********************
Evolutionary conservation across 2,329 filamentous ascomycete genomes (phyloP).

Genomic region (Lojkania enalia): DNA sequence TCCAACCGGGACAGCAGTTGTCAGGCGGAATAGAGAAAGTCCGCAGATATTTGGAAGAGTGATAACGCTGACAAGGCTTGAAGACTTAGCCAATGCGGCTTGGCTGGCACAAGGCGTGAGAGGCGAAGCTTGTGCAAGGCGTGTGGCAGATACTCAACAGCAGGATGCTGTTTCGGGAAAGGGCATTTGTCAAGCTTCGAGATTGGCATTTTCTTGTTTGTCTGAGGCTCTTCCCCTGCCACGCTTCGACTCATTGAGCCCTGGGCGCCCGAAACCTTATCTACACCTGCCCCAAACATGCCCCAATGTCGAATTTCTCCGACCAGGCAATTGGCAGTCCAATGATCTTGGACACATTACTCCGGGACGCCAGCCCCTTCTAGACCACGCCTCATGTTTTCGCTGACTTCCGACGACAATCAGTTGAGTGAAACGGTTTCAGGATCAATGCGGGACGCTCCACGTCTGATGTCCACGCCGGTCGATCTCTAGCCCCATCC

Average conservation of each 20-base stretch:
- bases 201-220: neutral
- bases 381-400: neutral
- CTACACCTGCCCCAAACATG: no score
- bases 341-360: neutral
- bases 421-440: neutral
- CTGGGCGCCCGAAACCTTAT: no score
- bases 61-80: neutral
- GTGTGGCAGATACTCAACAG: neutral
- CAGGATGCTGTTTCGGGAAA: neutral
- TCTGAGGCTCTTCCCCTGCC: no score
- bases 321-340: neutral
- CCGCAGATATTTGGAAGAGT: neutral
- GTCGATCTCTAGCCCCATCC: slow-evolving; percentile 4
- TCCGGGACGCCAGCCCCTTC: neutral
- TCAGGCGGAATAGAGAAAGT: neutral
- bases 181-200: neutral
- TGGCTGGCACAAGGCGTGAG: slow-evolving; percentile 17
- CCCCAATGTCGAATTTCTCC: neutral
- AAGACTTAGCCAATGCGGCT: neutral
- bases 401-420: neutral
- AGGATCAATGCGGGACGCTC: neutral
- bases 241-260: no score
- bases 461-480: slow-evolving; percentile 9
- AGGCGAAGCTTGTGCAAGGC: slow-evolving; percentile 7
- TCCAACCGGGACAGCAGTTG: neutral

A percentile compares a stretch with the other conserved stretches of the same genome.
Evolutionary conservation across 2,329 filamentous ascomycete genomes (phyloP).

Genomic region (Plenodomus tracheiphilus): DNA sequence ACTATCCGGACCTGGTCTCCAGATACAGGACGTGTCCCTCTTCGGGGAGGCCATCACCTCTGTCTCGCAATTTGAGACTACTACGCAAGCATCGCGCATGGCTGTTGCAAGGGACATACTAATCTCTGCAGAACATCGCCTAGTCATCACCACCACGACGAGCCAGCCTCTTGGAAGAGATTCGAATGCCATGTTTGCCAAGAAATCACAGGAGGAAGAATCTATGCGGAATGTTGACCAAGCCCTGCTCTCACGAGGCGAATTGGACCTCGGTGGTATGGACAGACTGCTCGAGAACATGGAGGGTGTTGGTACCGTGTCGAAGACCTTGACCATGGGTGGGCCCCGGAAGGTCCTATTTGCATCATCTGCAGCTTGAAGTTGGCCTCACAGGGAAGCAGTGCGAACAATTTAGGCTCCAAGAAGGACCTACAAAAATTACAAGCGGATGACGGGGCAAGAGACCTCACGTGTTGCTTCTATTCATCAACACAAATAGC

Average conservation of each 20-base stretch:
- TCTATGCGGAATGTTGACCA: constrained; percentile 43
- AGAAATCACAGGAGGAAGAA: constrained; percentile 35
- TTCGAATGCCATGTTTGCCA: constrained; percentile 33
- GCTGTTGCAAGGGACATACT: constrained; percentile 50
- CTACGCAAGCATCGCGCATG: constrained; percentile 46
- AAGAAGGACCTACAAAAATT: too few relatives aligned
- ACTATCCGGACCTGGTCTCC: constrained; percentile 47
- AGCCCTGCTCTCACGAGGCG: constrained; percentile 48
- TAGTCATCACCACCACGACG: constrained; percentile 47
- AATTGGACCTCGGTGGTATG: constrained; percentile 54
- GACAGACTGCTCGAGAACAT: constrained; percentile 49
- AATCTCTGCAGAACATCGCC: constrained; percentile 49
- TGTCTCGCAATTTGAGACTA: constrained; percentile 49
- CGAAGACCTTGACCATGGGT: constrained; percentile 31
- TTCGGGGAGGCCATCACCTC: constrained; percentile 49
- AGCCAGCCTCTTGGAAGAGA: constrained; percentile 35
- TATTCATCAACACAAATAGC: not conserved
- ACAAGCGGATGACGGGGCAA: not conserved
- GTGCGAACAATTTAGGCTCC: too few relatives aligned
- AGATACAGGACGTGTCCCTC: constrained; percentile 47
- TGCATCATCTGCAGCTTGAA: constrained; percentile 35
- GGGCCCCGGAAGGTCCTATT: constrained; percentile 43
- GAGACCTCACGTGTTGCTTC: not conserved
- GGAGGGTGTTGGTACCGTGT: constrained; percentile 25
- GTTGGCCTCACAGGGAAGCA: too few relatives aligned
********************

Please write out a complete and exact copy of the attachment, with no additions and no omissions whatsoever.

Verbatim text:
Evolutionary conservation across 2,329 filamentous ascomycete genomes (phyloP).

Genomic region (Lojkania enalia): DNA sequence TCCAACCGGGACAGCAGTTGTCAGGCGGAATAGAGAAAGTCCGCAGATATTTGGAAGAGTGATAACGCTGACAAGGCTTGAAGACTTAGCCAATGCGGCTTGGCTGGCACAAGGCGTGAGAGGCGAAGCTTGTGCAAGGCGTGTGGCAGATACTCAACAGCAGGATGCTGTTTCGGGAAAGGGCATTTGTCAAGCTTCGAGATTGGCATTTTCTTGTTTGTCTGAGGCTCTTCCCCTGCCACGCTTCGACTCATTGAGCCCTGGGCGCCCGAAACCTTATCTACACCTGCCCCAAACATGCCCCAATGTCGAATTTCTCCGACCAGGCAATTGGCAGTCCAATGATCTTGGACACATTACTCCGGGACGCCAGCCCCTTCTAGACCACGCCTCATGTTTTCGCTGACTTCCGACGACAATCAGTTGAGTGAAACGGTTTCAGGATCAATGCGGGACGCTCCACGTCTGATGTCCACGCCGGTCGATCTCTAGCCCCATCC

Average conservation of each 20-base stretch:
- bases 201-220: neutral
- bases 381-400: neutral
- CTACACCTGCCCCAAACATG: no score
- bases 341-360: neutral
- bases 421-440: neutral
- CTGGGCGCCCGAAACCTTAT: no score
- bases 61-80: neutral
- GTGTGGCAGATACTCAACAG: neutral
- CAGGATGCTGTTTCGGGAAA: neutral
- TCTGAGGCTCTTCCCCTGCC: no score
- bases 321-340: neutral
- CCGCAGATATTTGGAAGAGT: neutral
- GTCGATCTCTAGCCCCATCC: slow-evolving; percentile 4
- TCCGGGACGCCAGCCCCTTC: neutral
- TCAGGCGGAATAGAGAAAGT: neutral
- bases 181-200: neutral
- TGGCTGGCACAAGGCGTGAG: slow-evolving; percentile 17
- CCCCAATGTCGAATTTCTCC: neutral
- AAGACTTAGCCAATGCGGCT: neutral
- bases 401-420: neutral
- AGGATCAATGCGGGACGCTC: neutral
- bases 241-260: no score
- bases 461-480: slow-evolving; percentile 9
- AGGCGAAGCTTGTGCAAGGC: slow-evolving; percentile 7
- TCCAACCGGGACAGCAGTTG: neutral

A percentile compares a stretch with the other conserved stretches of the same genome.
Evolutionary conservation across 2,329 filamentous ascomycete genomes (phyloP).

Genomic region (Plenodomus tracheiphilus): DNA sequence ACTATCCGGACCTGGTCTCCAGATACAGGACGTGTCCCTCTTCGGGGAGGCCATCACCTCTGTCTCGCAATTTGAGACTACTACGCAAGCATCGCGCATGGCTGTTGCAAGGGACATACTAATCTCTGCAGAACATCGCCTAGTCATCACCACCACGACGAGCCAGCCTCTTGGAAGAGATTCGAATGCCATGTTTGCCAAGAAATCACAGGAGGAAGAATCTATGCGGAATGTTGACCAAGCCCTGCTCTCACGAGGCGAATTGGACCTCGGTGGTATGGACAGACTGCTCGAGAACATGGAGGGTGTTGGTACCGTGTCGAAGACCTTGACCATGGGTGGGCCCCGGAAGGTCCTATTTGCATCATCTGCAGCTTGAAGTTGGCCTCACAGGGAAGCAGTGCGAACAATTTAGGCTCCAAGAAGGACCTACAAAAATTACAAGCGGATGACGGGGCAAGAGACCTCACGTGTTGCTTCTATTCATCAACACAAATAGC

Average conservation of each 20-base stretch:
- TCTATGCGGAATGTTGACCA: constrained; percentile 43
- AGAAATCACAGGAGGAAGAA: constrained; percentile 35
- TTCGAATGCCATGTTTGCCA: constrained; percentile 33
- GCTGTTGCAAGGGACATACT: constrained; percentile 50
- CTACGCAAGCATCGCGCATG: constrained; percentile 46
- AAGAAGGACCTACAAAAATT: too few relatives aligned
- ACTATCCGGACCTGGTCTCC: constrained; percentile 47
- AGCCCTGCTCTCACGAGGCG: constrained; percentile 48
- TAGTCATCACCACCACGACG: constrained; percentile 47
- AATTGGACCTCGGTGGTATG: constrained; percentile 54
- GACAGACTGCTCGAGAACAT: constrained; percentile 49
- AATCTCTGCAGAACATCGCC: constrained; percentile 49
- TGTCTCGCAATTTGAGACTA: constrained; percentile 49
- CGAAGACCTTGACCATGGGT: constrained; percentile 31
- TTCGGGGAGGCCATCACCTC: constrained; percentile 49
- AGCCAGCCTCTTGGAAGAGA: constrained; percentile 35
- TATTCATCAACACAAATAGC: not conserved
- ACAAGCGGATGACGGGGCAA: not conserved
- GTGCGAACAATTTAGGCTCC: too few relatives aligned
- AGATACAGGACGTGTCCCTC: constrained; percentile 47
- TGCATCATCTGCAGCTTGAA: constrained; percentile 35
- GGGCCCCGGAAGGTCCTATT: constrained; percentile 43
- GAGACCTCACGTGTTGCTTC: not conserved
- GGAGGGTGTTGGTACCGTGT: constrained; percentile 25
- GTTGGCCTCACAGGGAAGCA: too few relatives aligned